May 2, 2014
Dr. Robert Gerwig
Do you recognize this? Every spring in much of the U.S., dandelions pop up in yards and gardens. Though I know a few people who let their yards “go wild,” most of have been trained by the media, neighbors, and gardening supply companies (the ones who sell dry/liquid chemicals that kill dandelions and other “weeds”) to despise this fast-growing and abundant plant.
It may come as a surprise that until recently, dandelions were valued. Dandelions specimens were exhibited at fairs and highly regarded for their medicinal value. Some folks even removed grass from their gardens so that their dandelions could flourish. It’s amazing how times change given the desire for a perfectly manicured lawn and the means to achieve it.
OK, I admit that I don’t like them in my yard, but I also have to admit that I enjoy plucking and blowing on the seed pod, sending hundreds of tiny seeds drifting abroad. Yes, I realize that I’m spreading the seeds and that I’m helping propagate dandelions, but it’s simply too much fun. Take a breath, blow out, and watch the seeds float away. Amazing and fun! As kids, we’d literally pick hundreds of dandelion seed pods and, in an afternoon, blow seeds all over the neighborhood, never realizing that the meticulous lawn owners were fuming. Oh well. There are worse ways to have fun.
Recently, as the dandelions came back in full force (the harsh winter didn’t prevent them from returning) I started thinking about the seeds. I started thinking about how the seeds get spread by the wind (or kids blowing on the pods), land on the ground, and sprout. Some of the seeds don’t ever take root and some dandelion plants never see maturity, but many of the seeds ultimately turn into a full, healthy, and vibrant dandelion plant.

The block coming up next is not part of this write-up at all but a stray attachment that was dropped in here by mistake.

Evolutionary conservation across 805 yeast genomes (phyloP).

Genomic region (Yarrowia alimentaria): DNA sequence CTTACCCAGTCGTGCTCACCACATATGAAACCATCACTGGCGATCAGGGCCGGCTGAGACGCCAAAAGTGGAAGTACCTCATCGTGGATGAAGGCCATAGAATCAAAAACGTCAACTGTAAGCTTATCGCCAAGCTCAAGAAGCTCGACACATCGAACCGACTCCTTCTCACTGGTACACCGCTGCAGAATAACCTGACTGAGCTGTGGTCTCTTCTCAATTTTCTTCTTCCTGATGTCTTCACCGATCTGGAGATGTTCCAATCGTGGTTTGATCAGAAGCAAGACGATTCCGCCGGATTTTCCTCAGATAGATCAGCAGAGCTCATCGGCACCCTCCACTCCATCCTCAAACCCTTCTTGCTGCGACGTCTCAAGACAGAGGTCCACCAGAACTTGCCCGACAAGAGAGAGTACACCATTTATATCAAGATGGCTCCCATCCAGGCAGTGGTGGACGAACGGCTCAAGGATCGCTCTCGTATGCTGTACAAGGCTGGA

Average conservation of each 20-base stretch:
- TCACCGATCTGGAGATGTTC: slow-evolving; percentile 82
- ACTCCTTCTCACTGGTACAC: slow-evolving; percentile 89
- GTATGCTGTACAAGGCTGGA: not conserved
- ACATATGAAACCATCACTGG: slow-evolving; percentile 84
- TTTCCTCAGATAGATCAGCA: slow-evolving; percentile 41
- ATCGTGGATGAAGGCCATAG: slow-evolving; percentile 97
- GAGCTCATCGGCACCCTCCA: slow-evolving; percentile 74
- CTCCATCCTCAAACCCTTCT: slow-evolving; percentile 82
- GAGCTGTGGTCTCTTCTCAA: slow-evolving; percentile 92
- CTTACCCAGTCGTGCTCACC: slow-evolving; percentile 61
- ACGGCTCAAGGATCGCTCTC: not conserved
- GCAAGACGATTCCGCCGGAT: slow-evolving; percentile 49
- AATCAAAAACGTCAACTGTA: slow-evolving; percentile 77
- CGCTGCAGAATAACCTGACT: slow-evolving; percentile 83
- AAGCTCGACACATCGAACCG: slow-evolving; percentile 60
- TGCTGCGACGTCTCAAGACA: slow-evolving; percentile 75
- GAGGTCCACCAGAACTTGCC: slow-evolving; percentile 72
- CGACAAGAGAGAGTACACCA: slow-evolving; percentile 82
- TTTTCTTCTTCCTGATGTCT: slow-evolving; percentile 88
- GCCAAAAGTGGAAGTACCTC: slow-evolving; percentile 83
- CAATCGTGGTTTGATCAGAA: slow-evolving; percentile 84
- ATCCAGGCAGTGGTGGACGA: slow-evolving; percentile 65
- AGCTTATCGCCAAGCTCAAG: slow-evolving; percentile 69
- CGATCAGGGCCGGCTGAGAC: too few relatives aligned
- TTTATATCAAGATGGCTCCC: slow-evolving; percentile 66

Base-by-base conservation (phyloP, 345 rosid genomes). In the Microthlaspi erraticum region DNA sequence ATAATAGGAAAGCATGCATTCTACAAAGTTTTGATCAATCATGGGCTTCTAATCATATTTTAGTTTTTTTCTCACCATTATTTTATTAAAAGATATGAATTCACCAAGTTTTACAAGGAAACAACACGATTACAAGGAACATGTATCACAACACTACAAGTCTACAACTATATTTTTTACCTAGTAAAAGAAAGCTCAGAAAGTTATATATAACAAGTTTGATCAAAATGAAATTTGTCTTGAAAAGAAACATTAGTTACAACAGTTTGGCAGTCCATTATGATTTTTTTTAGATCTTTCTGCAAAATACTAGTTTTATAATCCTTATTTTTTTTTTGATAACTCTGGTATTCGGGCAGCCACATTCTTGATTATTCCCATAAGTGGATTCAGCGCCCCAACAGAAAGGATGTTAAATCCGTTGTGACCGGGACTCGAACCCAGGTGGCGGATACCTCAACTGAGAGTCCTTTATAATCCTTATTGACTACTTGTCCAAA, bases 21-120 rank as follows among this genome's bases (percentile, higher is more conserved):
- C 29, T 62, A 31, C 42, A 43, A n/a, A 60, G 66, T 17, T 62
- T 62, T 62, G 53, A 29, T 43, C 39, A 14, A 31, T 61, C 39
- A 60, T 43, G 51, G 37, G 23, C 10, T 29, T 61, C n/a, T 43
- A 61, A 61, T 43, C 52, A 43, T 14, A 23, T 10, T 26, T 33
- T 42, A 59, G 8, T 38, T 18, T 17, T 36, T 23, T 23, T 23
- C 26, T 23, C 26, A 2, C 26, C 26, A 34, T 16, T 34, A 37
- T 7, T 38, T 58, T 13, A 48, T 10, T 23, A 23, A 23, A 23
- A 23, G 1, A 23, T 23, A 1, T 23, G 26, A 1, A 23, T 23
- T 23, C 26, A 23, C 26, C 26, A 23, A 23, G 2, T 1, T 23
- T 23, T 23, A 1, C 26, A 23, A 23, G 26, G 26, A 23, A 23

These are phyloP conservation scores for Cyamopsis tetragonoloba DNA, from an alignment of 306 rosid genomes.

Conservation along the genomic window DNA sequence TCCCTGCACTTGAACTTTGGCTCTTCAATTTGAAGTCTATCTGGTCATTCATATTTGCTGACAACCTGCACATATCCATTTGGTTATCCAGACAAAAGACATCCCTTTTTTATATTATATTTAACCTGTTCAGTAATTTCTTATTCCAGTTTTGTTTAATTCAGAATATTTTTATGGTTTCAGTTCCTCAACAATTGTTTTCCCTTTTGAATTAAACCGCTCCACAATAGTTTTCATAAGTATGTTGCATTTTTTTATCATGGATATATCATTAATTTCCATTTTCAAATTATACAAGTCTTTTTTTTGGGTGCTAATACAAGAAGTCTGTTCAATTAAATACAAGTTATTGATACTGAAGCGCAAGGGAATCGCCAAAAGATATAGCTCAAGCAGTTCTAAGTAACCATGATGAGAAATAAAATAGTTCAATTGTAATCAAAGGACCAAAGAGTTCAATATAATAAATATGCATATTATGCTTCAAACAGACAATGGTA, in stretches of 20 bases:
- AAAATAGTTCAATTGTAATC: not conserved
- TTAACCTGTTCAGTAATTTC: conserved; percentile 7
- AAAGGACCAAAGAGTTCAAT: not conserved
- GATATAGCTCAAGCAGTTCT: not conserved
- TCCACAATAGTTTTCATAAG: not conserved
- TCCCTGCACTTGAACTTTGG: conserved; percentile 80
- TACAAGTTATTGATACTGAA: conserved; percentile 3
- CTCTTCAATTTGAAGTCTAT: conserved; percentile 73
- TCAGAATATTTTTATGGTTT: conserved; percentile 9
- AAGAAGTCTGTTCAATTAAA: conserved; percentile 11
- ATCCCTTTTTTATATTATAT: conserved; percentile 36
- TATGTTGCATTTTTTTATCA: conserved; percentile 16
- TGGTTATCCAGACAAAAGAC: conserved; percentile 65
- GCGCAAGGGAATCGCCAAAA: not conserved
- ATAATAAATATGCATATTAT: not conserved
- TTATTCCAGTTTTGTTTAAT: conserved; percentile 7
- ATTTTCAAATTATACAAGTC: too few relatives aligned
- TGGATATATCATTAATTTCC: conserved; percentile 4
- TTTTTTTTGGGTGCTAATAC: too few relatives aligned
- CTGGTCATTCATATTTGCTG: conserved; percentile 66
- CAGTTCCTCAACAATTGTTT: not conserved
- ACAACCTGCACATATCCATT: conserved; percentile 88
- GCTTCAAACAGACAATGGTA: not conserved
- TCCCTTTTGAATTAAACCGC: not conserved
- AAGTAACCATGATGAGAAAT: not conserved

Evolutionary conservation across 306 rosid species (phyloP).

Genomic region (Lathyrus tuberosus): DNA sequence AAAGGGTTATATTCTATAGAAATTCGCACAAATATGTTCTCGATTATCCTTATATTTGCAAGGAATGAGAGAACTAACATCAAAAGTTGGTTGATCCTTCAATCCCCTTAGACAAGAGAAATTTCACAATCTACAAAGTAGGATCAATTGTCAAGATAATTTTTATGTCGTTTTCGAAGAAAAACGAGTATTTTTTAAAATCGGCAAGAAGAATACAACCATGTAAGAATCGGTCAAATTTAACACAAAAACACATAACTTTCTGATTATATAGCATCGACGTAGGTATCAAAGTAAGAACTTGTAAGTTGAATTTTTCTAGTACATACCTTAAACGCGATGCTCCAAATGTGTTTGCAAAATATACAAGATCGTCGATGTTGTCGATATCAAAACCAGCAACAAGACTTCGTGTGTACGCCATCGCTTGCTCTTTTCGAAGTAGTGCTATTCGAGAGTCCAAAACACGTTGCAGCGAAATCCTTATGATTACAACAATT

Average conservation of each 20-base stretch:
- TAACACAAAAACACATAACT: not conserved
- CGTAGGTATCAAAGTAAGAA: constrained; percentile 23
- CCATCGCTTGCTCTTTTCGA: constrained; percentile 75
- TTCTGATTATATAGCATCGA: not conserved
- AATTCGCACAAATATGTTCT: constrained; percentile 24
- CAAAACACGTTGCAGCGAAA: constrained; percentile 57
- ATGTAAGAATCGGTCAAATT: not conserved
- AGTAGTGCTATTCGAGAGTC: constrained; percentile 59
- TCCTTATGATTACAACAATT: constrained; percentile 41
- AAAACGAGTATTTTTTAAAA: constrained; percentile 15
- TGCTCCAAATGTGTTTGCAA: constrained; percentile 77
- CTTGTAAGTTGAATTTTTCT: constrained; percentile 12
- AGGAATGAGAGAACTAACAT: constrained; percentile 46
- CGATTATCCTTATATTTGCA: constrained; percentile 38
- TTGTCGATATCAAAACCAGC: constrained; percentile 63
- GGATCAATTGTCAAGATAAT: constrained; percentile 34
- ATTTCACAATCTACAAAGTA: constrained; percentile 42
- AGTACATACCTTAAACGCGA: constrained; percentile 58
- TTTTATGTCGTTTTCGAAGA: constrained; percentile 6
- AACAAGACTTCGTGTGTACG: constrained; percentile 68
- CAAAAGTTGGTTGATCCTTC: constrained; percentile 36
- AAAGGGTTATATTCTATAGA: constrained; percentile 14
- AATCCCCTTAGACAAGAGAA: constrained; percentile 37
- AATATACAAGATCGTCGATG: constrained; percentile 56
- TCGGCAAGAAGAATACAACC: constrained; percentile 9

The same is true for the world-class leader who spreads seeds wherever he goes (kinda like Johnny Appleseed). Such a leader pours himself into others. He makes an investment and helps others grow and develop. Everywhere he’s been, you can see the fruit of his labor, healthy relationships, and successful people. People who, in turn, pour themselves into others.
There aren’t many things I enjoy more than helping others grow and develop. It’s something that comes naturally to me and it’s also something that I’ve cultivated. I’ve spent a lot of hours studying and practicing how to get the best out of people and how to turn that performance into advancement, promotions, and the achievement of their dreams.
Spreading seeds has many benefits. It’s personally rewarding for both you and the other individual. The larger organization is also a recipient of the benefits when seeds spread and turn into healthy kids, athletes, family members, and professionals. There is a strong bond between the spreader of seeds and the healthy plant. I’m fortunate to have great relationships with folks all over the world because everywhere I’ve been, I’ve spread seeds (and yes, I also cultivate and nurture the young plant as it grows, but that’s another article).
What about you? Do you invest time and effort into others? Do you pour yourself into the lives of others, helping them grow and develop? Are you a positive influence on those around you?
Fruit comes from healthy plants. Those plants came from seed that was spread. Do yourself, the world, and those in your immediate circle a great favor: spread seed. Pick up the dandelion seed pod and blow. Watch the seed scatter, take root, and flourish. Then, marvel in the return. Rejoice with others in their success. Celebrate with them as they, learning from your example, pick up a seed pod and blow, spreading seeds and multiplying, exponentially, life, joy, hope, and love.
As always, the floor is open to your comments, suggestions, thoughts, and feedback.
Dr. Robert Gerwig is an agent of change and is able to balance the needs of the business and the needs of people. Dr. Gerwig believes and practices the values of performance and delivery of business metrics while simultaneously developing and growing people into leaders. You can contact him at RobertGerwig[at]LeadStrategic.com.
Photo by Author